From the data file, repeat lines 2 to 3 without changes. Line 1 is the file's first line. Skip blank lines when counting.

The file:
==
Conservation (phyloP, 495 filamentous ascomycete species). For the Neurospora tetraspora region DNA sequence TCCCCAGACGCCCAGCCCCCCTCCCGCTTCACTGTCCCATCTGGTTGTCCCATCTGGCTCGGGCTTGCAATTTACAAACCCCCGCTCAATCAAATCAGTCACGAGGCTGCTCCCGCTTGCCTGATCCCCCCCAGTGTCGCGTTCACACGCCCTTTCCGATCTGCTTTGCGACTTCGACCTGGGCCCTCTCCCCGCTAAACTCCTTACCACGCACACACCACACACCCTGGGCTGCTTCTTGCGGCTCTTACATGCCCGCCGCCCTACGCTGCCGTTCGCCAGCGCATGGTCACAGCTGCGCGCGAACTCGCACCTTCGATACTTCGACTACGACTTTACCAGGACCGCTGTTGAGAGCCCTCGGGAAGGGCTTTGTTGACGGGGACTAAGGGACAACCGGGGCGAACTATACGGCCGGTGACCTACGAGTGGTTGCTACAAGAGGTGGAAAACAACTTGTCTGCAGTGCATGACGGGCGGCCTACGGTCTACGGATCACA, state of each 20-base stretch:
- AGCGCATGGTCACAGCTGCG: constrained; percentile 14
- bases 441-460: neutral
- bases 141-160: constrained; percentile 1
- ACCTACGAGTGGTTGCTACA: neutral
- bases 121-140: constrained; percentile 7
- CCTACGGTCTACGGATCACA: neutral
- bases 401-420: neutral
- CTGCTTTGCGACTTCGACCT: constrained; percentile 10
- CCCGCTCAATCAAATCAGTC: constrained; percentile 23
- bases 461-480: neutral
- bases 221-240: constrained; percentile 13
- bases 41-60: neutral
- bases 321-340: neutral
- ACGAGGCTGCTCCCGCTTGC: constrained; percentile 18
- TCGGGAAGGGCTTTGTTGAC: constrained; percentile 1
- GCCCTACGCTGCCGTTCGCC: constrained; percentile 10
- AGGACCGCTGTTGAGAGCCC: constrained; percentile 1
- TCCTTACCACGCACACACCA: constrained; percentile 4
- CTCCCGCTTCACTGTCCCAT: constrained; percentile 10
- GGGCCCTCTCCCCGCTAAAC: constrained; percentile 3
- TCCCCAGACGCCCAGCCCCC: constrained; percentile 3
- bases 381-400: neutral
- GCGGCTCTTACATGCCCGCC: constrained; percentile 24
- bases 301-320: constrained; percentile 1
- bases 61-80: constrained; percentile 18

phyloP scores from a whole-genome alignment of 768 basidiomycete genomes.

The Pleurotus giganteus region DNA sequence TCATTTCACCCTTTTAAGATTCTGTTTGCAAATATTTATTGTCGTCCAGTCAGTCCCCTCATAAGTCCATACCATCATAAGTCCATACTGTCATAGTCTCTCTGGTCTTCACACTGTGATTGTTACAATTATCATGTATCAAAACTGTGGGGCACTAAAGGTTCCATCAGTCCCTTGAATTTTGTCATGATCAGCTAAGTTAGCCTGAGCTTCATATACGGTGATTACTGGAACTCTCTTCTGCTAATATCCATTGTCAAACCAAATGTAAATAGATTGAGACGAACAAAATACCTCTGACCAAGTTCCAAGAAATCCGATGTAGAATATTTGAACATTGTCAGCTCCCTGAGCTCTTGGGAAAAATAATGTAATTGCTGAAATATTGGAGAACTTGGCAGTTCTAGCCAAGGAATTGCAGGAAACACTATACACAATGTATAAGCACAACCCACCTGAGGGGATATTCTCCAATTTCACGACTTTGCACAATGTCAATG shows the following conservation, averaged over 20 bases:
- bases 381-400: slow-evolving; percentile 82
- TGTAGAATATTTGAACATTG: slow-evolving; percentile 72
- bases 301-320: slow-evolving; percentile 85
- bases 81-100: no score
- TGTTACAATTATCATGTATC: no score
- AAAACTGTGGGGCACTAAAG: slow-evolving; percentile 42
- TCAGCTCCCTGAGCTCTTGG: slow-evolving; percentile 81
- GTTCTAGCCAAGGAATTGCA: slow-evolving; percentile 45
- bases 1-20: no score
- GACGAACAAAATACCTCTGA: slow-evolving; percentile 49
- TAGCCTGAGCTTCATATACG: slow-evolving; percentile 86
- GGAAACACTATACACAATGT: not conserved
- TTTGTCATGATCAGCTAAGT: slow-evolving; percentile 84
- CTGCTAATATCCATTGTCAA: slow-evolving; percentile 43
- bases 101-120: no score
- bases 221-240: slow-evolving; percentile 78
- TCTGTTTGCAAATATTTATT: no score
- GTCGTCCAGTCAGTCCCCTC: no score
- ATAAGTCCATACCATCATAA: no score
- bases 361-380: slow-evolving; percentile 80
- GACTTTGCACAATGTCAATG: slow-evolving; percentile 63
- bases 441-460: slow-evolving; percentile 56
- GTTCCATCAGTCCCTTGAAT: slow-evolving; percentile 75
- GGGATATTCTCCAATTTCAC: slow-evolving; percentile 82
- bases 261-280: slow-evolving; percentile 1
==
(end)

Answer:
- AGCGCATGGTCACAGCTGCG: constrained; percentile 14
- bases 441-460: neutral